After the Jonny Gammage case, you became an advocate for protocols prohibiting police from doing this sort of thing, didn’t you?
Yes. In that regard I want to mention two things. Number one, and this is important to me, in the 20 years in which I was coroner, two separate tenure periods, 1970-1980 and 1996-2006, I conducted an open inquest in every police-related death, pursuit, apprehension, arrest, incarceration. Every police-related death was subject to an open inquest in which the officers involved were called in to testify under oath.
The second point I want to make is, I hope that my words and comments, which became a national matter on Jonny Gammage, contributed in some way to the outcry that was heard and as a result of that case – which was 1995, and there were others like it – every state police agency, every large police agency of a local nature, many other groups and organizations nationally, the Canadian Mounted Police and so on, adopted this as a regulatory guideline, a prohibition within their protocol, of not placing someone in a prone position with their face down, already compromising their breathing and then kneeling into them and further compromising. That is prohibited.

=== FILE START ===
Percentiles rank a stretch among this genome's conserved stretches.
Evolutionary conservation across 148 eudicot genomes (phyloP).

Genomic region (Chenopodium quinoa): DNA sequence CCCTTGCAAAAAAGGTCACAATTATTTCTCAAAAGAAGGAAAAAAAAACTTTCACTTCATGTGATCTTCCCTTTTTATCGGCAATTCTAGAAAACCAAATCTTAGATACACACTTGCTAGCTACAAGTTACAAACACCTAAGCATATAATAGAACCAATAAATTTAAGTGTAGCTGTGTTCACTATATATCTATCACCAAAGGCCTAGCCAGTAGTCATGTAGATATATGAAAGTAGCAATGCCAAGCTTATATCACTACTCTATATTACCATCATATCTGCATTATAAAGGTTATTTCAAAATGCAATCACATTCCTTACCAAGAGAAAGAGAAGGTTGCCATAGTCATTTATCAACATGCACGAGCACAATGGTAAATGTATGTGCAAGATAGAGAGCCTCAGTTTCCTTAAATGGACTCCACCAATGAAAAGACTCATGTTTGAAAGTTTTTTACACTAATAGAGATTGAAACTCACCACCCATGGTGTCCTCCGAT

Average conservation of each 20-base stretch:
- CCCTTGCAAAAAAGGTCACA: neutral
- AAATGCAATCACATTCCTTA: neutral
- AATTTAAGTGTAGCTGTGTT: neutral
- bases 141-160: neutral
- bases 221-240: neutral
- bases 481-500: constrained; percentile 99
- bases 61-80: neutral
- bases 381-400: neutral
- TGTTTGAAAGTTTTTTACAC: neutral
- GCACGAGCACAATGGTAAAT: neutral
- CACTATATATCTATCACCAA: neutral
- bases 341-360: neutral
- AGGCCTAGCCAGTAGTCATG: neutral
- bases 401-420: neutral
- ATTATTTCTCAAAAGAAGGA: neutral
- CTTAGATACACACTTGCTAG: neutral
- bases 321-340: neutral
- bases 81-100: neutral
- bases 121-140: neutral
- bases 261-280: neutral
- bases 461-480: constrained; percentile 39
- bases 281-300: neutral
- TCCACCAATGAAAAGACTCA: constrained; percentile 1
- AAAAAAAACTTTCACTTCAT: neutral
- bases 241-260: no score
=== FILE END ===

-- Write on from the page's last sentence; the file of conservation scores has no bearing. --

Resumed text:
You are supposed to sit somebody up. In this case, it was very simple. He was already handcuffed, just sit him up, place him against the tire or fender of the car. What was the problem?
What do you make of the different reports coming out of the Hennepin County Medical Examiner’s office and the private medical examiner that was hired by Floyd’s attorneys?
I have been quite critical that the Hennepin County Medical Examiner’s office spoke out as quickly as it did and made a statement “no physical evidence of a struggle.” That was premature for three reasons. Number one: you don’t release your findings in a case like this until you have seen microscopic autopsy tissue slides; two, you have gotten back the toxicology report; and three, most importantly in this case, a brain has to be fixed in formalin for two weeks or more. The consistency changes and the brain is examined by a forensic neuro-pathologist with special stains that are not used or found in a regular pathology laboratory, special stains are done to show evidence of hypoxia. And with a nine-minute period of diminished oxygenation, I am sure that such changes would have been evidenced, and will be if that brain examination is to be conducted. Obviously, it had not been performed at that time one or two days later.